How to make life easier for your tax accountant (so you get more for your money)

This tax advice blog will show you how to be your tax accountant’s best client and why this will always work in your favour.

Does your tax accountant love you or do you suspect they are reluctant to answer the phone when you call?

If you’re leaning towards the latter, you could be missing out on money and opportunities.

Take a look at this tax advice on how to make life easier for your accountant and why this will pay off for you.

Learn the lingo

In Australia, anybody can start a business, even if they have very little financial literacy.

While this tax advice blog isn’t telling you to rush out and get an accounting degree, it really doesn’t hurt to familiarise yourself with the ‘language’ of accounting and some of the terms you accountant uses.

This includes:

  • – Profit & Loss
  • – Balance Sheet
  • – Cash Flow
  • – Arrears
  • – BAS
  • – Equity
  • – Accounts receivable/accounts payable

When you understand what the common terms mean, your tax accountant will be able to explain what’s going on ‘under the hood’ of your business and you will find it easier to have clarity about where you stand financially.

From there, you can start working together to figure out ways to maximise revenue, minimise your tax bill and increase your profit margins.

Keep beautiful books

Nothing makes a tax accountant happier than an organised, fully reconciled cloud-based accounting system which has an itemised record of every dollar that has entered and left your business and what the purpose of it was.

If this is done, all your tax accountant needs to do is cross-reference with your bank statements and ask a few follow-up questions about anything that has fallen through the cracks. You won’t both need to spend hours figuring out where money has gone or come from.

Too busy to keep beautiful books? A bookkeeper can do this for you full-time or for a few hours per month. You can even outsource to someone offshore who will reconcile your accounts daily (just make sure you work with a reputable organisation and sign a contract to protect you from things going wrong).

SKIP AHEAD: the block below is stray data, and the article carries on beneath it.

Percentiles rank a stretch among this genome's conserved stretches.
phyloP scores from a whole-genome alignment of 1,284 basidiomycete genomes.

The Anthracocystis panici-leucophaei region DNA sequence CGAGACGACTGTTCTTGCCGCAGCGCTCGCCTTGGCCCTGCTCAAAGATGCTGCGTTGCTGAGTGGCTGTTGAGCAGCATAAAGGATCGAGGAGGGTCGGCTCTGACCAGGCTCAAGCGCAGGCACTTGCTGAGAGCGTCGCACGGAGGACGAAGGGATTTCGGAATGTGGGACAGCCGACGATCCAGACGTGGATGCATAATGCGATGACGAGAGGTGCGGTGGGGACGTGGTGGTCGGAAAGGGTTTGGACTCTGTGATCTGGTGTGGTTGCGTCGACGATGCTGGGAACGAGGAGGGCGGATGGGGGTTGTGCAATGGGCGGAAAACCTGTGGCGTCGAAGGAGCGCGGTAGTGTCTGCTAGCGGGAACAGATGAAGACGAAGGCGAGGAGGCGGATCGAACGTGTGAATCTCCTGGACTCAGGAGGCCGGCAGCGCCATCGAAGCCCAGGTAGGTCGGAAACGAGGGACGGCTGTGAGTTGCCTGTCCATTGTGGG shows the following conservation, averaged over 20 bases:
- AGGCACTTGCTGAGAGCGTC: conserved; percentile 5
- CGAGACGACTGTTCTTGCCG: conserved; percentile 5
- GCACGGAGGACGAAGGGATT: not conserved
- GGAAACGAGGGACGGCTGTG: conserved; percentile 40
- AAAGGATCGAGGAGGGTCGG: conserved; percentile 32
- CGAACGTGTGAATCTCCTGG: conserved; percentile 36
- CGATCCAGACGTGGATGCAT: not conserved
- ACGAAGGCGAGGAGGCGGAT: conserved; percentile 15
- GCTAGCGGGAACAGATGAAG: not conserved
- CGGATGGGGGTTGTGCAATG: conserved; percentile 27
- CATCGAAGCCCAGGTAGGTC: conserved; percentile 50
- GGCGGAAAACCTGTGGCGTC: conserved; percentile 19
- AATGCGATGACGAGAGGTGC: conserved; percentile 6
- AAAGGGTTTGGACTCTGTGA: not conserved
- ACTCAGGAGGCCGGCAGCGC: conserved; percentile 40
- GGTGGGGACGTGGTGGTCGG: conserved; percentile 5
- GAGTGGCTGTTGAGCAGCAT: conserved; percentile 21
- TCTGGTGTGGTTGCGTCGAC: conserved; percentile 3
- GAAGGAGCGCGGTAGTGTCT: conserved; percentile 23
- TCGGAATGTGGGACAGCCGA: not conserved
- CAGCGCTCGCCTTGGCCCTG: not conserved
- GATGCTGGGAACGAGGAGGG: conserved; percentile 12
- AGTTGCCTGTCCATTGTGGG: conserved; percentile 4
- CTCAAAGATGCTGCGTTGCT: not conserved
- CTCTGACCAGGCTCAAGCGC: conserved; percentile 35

If you want to do your own books, you will make it easier on yourself by learning to use a cloud-based accounting system. Most are reasonably priced and very user-friendly.

Read more: Tax time countdown: are you ready??

Separate your accounts

Another thing your accountant will thank you for is keeping your business and personal bank accounts separate.

Trawling through one account to do an annual tax return can be a nightmare. It’s stressful for you because you have to account for every single expense for the last 365 days. Some may not be marked in a way that makes it easy to remember whether they were for work or for yourself.

The best thing you can do is have separate accounts and a card for each. If you don’t want to add a credit card, attach a VISA debit or something similar to your business account. This will let you make credit-style payments without going into debt.

Tax accountants see business-only accounts and feel very happy! It makes them look forward to working with you and more likely to make your jobs a priority.

Be a friendly, helpful client

Everybody prefers to work with people they like. If you are responsive, organised and have a decent understanding of the ins and outs of taxes and accounting (tip: read a few tax advice blogs), you will start to become one of your accountant’s preferred clients.

What’s more, people like to do nice things for the people they like. Treat your accountant well and they will be motivated to give you tips, show you clever ways to minimise your tax bill, and offer advice to help you improve your business.

Even if your accounts are in a mess right now, if you can demonstrate that you’re willing to learn and improve, and you have a smile on your face, your accountant is more likely to go the extra mile for you.

Mobbs & Company are tax accountants with offices on the Sunshine Coast, in Brisbane and Caboolture. Contact us for a free initial appointment.

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